Congresswoman Kathy Castor began her first visit to Cuba Wednesday in hopes of enhancing social and business ties for the Tampa Bay area, a trip motivated by indications of change from within Cuba, and the possibility that Secretary of State John Kerry may soon recommend the removal of Cuba from the list of state sponsors of terrorism.
Various Tampa area groups have already visited Cuba in the effort to generate business contacts and engage in political fact-finding, according to a report by the Tampa Tribune, including educational trips by Eckerd College, religious missions carrying donations for Cuban activities, and visits by medical research device businesses.
Castor led Tampa International Airport’s efforts to gain Obama administration approval to serve Cuban flights, and the Greater Tampa Chamber of Commerce will be following up with a five-day trip in May to promote Tampa-Cuba flights.
“Cuba will be the first destination for what we intend will be a series of flights to various international destinations to highlight the opportunities of Tampa International,” Chamber President and Chief Executive Bob Rohrlack said. “If we can help businesses here think more international, it helps all of us.”
Castor will be meeting with the Cuban Ministry of Tourism, the Ministry of Energy, the Foreign Ministry, and the US Interests Section office. She will share findings from this visit with Obama, Kerry and the Tampa Bay community.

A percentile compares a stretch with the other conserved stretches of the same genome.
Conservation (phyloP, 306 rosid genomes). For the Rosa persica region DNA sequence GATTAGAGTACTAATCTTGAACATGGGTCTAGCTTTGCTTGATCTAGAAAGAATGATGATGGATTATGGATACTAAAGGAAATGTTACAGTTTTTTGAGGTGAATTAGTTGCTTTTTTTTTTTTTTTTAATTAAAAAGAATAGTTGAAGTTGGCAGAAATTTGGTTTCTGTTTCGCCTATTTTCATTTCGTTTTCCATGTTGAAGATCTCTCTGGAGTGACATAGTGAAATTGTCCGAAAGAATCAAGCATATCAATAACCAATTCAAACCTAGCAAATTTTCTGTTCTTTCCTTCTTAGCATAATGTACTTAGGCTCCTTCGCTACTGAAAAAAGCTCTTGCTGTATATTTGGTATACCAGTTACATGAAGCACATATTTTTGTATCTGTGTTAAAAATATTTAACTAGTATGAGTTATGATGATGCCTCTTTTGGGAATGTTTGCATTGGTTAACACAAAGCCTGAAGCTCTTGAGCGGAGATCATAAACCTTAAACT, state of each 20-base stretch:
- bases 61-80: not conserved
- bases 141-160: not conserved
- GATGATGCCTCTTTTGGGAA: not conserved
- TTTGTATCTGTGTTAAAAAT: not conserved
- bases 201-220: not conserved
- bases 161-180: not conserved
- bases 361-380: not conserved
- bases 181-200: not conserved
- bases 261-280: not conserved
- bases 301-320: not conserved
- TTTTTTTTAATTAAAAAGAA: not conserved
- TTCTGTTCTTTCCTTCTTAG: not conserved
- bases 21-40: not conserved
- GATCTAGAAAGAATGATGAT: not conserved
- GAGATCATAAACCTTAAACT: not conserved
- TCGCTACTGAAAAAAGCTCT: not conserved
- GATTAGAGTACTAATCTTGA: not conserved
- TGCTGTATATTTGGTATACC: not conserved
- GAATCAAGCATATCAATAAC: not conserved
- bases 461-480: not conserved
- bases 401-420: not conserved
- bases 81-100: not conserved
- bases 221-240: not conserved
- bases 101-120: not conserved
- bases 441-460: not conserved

Yet not everybody is keyed up about these efforts, and any recommendation to relax trade and travel restrictions — or to remove Cuba from the state sponsors of terrorism list, which it has been on since 1982 — will certainly be met with opposition. These issues were among the many contentions Kerry met when assuming his current office.
Many feel that, in the words of Mauricio Claver-Clarone, director of the US-Cuba Democracy PAC, “It would be an insult to the American people if Cuba were to be removed from the list of state sponsors of terrorism based solely on assurances of change by a dictatorship that brutally represses its population, defies the rule of law, routinely foments anti-Americanism around the world with provocative anti-democratic rhetoric, and is holding in its prisons an American aid worker, Alan P. Gross. Arrested in December 2009, Gross’s ‘crime’ was helping members of Cuba’s Jewish community connect to the Internet.”
Claver-Clarone points to another timely failed example — North Korea — of where the US relied on a dictator’s assurances as justification for removing the country from the terrorism sponsors list. In 2008, George W. Bush accepted the promises of the Kim family that North Korea would not support or engage terrorism; but any news channel this morning will reveal how well that has gone.
Indeed, in addition to its myriad domestic offenses, Cuba remains closely tied with Venezuela, Iran and Syria, and has a history of sharing information with rogue regimes. The goals of local economic development should be weighed carefully against the overarching importance of human rights and domestic security.